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Tips for Keeping Your Crypto Secure: from PC Safety to Wallet Protection

We usually start thinking about safety when something goes wrong. Security of crypto funds is not an exception — many users learn about how to keep their funds safe only after they were stolen. Luckily, following several simple rules can radically minimize the probability of a theft.

In 2020 alone, over $2 billion were hacked and stolen in cryptocurrency. In an unregulated market with no reversible payments and central authorities who could help in case of a theft, the burden of responsibility for the safety of your coins falls entirely on your shoulders.

Let’s see how you can minimize the chance of dishonest people reaching your funds.

Safety of crypto starts with safety of your device

You can improve the security of your funds in multiple different ways. Besides things related to crypto storage itself, it’s worth checking if your computer and internet connection are protected in general — these two are sometimes sources of hacker attacks and security breaches.

Tips for keeping your device safe

  • Make sure operating systems on your PC and laptops are genuine. Cracked software is more vulnerable to attacks.
  • A good antivirus or anti-malware app will help you combat hidden security threats on your PC and mobile phone. The danger can be invisible in your routine work, and special software will fight against it.
  • Download software from official sources — cracked versions can have trojans. If possible, check the signatures and authenticity of software you download using tools like Kleopatra or OpenSSL.
  • When possible, use open-source software verified by the community.
  • Use ad blockers — besides hiding ads, they will also protect you from malicious trackers. uBlock Origin and AdGuard are two services of this kind.

Keeping your connection secure

Once you’ve made sure your computer is safe, it’s time to take care of the security of your internet connection. First, avoid using unprotected public WiFi — anyone sharing this network with you can intercept the data you send, including your passwords. If connecting to such a network is unavoidable, use VPN to encrypt your sensitive data.

Second, take measures to protect your WiFi at home. Set a good password that is hard to crack and monitor the network to see if there are no unwanted connections.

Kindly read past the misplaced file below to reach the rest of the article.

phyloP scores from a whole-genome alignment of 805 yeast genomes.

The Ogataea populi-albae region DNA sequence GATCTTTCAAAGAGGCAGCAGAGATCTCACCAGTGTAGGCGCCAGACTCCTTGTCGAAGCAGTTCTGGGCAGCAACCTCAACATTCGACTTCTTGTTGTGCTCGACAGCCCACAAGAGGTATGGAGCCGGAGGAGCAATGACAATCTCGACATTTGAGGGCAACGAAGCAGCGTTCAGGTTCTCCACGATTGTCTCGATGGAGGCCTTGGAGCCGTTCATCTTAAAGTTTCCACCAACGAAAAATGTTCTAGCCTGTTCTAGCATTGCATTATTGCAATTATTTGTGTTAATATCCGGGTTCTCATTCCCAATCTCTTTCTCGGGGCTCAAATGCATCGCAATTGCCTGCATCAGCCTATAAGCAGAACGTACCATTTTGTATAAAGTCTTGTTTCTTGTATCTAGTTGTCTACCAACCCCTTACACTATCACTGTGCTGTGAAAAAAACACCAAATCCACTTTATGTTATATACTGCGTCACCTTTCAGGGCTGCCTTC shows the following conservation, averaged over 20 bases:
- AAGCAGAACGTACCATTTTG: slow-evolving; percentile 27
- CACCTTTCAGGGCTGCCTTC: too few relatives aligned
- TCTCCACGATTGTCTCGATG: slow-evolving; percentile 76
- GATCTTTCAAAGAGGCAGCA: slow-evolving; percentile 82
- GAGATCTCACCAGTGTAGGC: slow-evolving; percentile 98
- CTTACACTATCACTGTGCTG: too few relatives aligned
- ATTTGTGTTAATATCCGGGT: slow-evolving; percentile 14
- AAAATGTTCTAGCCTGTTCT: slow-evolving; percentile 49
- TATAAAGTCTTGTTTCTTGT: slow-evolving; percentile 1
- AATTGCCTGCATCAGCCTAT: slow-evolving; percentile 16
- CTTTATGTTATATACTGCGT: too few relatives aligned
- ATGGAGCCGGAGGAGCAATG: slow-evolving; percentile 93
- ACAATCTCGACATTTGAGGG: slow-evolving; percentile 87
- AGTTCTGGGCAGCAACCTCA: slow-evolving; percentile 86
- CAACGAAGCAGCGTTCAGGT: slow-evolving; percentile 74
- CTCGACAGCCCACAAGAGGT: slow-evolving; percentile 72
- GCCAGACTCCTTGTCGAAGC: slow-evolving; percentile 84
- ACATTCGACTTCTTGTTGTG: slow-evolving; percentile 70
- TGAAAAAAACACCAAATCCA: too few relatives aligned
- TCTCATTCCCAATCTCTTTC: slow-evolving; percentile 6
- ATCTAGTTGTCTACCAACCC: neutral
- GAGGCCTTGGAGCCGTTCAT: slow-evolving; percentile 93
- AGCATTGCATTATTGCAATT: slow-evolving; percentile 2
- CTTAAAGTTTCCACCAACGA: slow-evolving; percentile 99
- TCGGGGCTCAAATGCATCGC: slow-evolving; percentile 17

Browsing internet safely is easy

  • Private browsers like Mozilla Firefox and Tor will help protect the sensitive data you send. It’s worth knowing the risks of using Google Chrome: it keeps track of your online activity and stores your data.
  • Don’t keep the passwords in a Notes app on your phone! Use tools for their encrypted storage, such as KeePass.
  • Whenever you use a website for banks or crypto wallets, double-check if you are on the right domain: fraudsters fake websites by spelling them slightly differently. Bookmark correct sites if you use them repeatedly.
  • Same security rules relate to browser extensions: check if they are official and avoid installing suspicious add-ons.
  • If you save passwords in your browser and some hackers access your device, they will find it easy to enter your website and app accounts. Avoid saving passwords in browsers.
  • Leave your personal data only on websites that you trust. Avoid interaction with dodgy crypto-related sites.
  • Use 2-factor authentication for important accounts and wallets. Google Authenticator or Authy will help.

Tips for secure emailing

A virus-free computer, secured internet connection and safe browsing are essential for protecting everything on our device (including crypto). One additional step is making sure the email services you use handle your data with care. Privacy-focused, encrypted, and free ProtonMail and Posteo keep your correspondence safe even if you are to be breached.

But even if you are not, keep in mind that falling victim to phishing emails is relatively easy and bears risk for everything you do on your device. Malicious messages may contain infected PDFs, Google Docs, archives, or links to websites very similar to their original counterparts. Consider any unknown email a scam and don’t interact with any of its contents.

Wallet and exchange safety

Now that we’ve considered general security rules, let’s step into the tips for keeping your crypto safely.

Non-custodial storage

  • When choosing a hot wallet to store your funds, pay attention to important safety criteria. If not all are met, that doesn’t necessarily mean the wallet is unreliable, but many gaps should signal that the wallet should be avoided.
  • The wallet should be community-tested and open-source.
  • Private keys are available.
  • Good user reviews and absence of hack reports are a good sign.
  • The team behind the wallet is known and hasn’t come out of nowhere.
  • If you want more protection, get a hardware wallet — with its physical disconnection from the internet, the chance it’s hacked is close to zero.
  • Take measures to protect your recovery phrase (or seed phrase). Enter it in a password manager, make a physical backup on a piece of paper, and consider putting it in a bank deposit box. Losing the phrase means you are at risk of losing your crypto.